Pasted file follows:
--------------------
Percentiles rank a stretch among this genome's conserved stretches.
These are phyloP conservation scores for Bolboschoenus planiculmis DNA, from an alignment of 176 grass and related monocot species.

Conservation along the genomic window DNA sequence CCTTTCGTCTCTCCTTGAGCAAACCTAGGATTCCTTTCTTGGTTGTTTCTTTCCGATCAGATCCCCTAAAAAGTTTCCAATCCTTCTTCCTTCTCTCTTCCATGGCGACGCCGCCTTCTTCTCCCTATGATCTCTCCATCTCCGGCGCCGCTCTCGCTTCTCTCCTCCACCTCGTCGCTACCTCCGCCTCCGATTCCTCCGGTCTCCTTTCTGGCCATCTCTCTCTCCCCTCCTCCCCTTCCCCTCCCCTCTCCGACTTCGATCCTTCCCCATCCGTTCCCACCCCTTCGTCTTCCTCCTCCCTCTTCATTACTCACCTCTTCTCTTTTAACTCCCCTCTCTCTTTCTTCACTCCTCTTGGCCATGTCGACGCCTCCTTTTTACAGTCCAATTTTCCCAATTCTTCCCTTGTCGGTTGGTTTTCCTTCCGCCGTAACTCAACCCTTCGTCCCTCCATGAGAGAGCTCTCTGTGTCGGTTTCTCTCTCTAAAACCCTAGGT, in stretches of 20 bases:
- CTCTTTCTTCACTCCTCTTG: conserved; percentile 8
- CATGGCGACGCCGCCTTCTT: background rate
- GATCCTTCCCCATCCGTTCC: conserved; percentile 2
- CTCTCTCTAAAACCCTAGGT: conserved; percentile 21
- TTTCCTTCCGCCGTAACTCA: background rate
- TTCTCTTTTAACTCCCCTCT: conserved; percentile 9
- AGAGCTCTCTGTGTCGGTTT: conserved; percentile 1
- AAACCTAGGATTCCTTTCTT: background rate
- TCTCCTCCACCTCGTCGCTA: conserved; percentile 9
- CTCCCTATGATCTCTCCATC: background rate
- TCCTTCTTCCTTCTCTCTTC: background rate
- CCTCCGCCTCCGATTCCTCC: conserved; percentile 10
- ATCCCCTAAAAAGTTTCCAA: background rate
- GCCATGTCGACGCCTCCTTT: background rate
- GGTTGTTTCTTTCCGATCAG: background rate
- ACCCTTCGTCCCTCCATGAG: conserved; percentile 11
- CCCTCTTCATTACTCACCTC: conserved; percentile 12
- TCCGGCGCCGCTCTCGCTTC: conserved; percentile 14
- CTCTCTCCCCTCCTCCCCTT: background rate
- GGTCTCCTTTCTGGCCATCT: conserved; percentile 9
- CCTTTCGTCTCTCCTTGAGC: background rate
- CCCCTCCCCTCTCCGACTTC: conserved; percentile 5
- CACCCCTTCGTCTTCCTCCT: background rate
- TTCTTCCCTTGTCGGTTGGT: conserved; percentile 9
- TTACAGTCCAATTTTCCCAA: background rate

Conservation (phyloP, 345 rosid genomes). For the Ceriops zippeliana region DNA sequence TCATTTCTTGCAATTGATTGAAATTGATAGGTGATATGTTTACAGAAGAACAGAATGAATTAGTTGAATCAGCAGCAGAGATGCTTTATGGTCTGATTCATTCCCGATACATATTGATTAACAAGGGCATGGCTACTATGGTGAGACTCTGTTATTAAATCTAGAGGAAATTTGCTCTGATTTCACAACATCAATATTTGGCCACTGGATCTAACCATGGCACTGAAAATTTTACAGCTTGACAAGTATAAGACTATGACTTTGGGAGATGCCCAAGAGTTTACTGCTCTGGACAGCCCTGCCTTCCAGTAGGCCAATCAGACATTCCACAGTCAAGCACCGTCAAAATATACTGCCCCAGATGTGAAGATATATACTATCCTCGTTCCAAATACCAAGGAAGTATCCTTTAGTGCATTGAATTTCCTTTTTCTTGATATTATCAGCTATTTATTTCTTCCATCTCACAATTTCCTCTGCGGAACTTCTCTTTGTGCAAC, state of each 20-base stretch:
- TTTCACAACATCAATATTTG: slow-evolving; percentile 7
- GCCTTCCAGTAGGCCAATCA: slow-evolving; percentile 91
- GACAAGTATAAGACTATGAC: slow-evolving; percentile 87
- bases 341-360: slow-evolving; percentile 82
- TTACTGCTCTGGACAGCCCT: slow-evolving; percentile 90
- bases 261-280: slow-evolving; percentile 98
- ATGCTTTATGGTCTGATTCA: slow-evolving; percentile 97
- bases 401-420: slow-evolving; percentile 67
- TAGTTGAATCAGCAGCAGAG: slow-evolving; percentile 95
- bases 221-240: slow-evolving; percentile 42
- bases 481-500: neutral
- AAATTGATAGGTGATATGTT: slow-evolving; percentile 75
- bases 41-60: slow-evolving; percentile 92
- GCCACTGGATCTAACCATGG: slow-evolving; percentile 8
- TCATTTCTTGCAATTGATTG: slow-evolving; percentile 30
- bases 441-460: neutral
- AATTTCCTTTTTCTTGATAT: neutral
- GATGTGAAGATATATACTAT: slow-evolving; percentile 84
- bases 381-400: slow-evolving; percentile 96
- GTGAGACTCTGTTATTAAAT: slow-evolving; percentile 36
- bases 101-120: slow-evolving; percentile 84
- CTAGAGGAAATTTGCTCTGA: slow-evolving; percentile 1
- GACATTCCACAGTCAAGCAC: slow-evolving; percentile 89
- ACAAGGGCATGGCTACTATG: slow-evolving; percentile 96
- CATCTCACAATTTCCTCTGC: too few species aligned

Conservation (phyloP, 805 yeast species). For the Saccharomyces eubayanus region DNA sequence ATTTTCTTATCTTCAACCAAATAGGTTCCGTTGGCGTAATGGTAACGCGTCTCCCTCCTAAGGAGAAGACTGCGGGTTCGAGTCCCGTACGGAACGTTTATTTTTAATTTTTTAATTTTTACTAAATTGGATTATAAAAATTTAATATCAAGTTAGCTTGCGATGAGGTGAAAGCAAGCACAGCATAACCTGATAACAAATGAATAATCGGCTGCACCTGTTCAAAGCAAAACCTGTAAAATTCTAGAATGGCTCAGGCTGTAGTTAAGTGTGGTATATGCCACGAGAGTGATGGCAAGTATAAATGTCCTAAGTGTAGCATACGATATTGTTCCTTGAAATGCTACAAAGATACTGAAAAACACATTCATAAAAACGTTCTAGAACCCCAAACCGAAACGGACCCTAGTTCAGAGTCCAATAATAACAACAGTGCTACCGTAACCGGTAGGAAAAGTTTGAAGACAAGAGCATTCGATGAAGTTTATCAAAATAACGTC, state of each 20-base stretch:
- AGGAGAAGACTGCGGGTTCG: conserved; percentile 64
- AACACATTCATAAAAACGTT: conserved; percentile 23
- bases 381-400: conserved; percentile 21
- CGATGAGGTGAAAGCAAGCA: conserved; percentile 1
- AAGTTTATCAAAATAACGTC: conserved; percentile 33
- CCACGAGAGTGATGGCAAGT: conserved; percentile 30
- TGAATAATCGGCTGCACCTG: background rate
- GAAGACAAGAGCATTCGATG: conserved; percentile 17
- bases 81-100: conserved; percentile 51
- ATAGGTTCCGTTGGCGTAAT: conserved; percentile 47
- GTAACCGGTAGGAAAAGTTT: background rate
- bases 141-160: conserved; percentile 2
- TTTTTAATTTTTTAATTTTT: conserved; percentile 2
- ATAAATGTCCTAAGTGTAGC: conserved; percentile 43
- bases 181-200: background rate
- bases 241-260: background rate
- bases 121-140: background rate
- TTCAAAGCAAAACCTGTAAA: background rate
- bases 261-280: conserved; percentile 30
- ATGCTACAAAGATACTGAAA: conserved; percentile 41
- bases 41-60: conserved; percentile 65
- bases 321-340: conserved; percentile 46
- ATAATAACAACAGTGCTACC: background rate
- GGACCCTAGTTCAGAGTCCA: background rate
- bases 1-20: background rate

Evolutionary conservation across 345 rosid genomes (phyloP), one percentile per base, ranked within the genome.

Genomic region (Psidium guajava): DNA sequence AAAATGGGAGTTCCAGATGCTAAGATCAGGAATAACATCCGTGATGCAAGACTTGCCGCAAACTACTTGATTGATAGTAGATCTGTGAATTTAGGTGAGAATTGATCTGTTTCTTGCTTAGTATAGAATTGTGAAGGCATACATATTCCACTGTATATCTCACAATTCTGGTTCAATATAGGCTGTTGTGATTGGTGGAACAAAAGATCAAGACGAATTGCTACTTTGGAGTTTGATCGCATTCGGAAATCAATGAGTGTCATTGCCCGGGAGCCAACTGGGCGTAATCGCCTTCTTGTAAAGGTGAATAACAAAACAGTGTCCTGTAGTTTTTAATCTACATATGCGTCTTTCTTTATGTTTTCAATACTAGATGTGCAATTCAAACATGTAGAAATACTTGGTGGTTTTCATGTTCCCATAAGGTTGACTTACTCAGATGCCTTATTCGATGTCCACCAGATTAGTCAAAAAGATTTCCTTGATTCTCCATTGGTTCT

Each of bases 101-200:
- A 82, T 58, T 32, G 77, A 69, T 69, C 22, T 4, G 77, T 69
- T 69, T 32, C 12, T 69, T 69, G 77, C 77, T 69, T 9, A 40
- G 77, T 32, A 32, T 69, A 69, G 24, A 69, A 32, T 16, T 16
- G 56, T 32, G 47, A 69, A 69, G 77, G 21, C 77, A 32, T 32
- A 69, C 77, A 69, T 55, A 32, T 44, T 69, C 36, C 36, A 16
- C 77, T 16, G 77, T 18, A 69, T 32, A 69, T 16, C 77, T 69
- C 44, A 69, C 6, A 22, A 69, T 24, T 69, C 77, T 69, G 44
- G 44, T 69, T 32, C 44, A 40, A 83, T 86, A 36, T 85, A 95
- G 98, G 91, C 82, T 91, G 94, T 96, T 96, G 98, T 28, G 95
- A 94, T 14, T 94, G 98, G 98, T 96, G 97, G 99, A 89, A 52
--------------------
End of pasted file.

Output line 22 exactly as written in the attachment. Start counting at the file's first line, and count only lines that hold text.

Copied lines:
- CTCTCTCCCCTCCTCCCCTT: background rate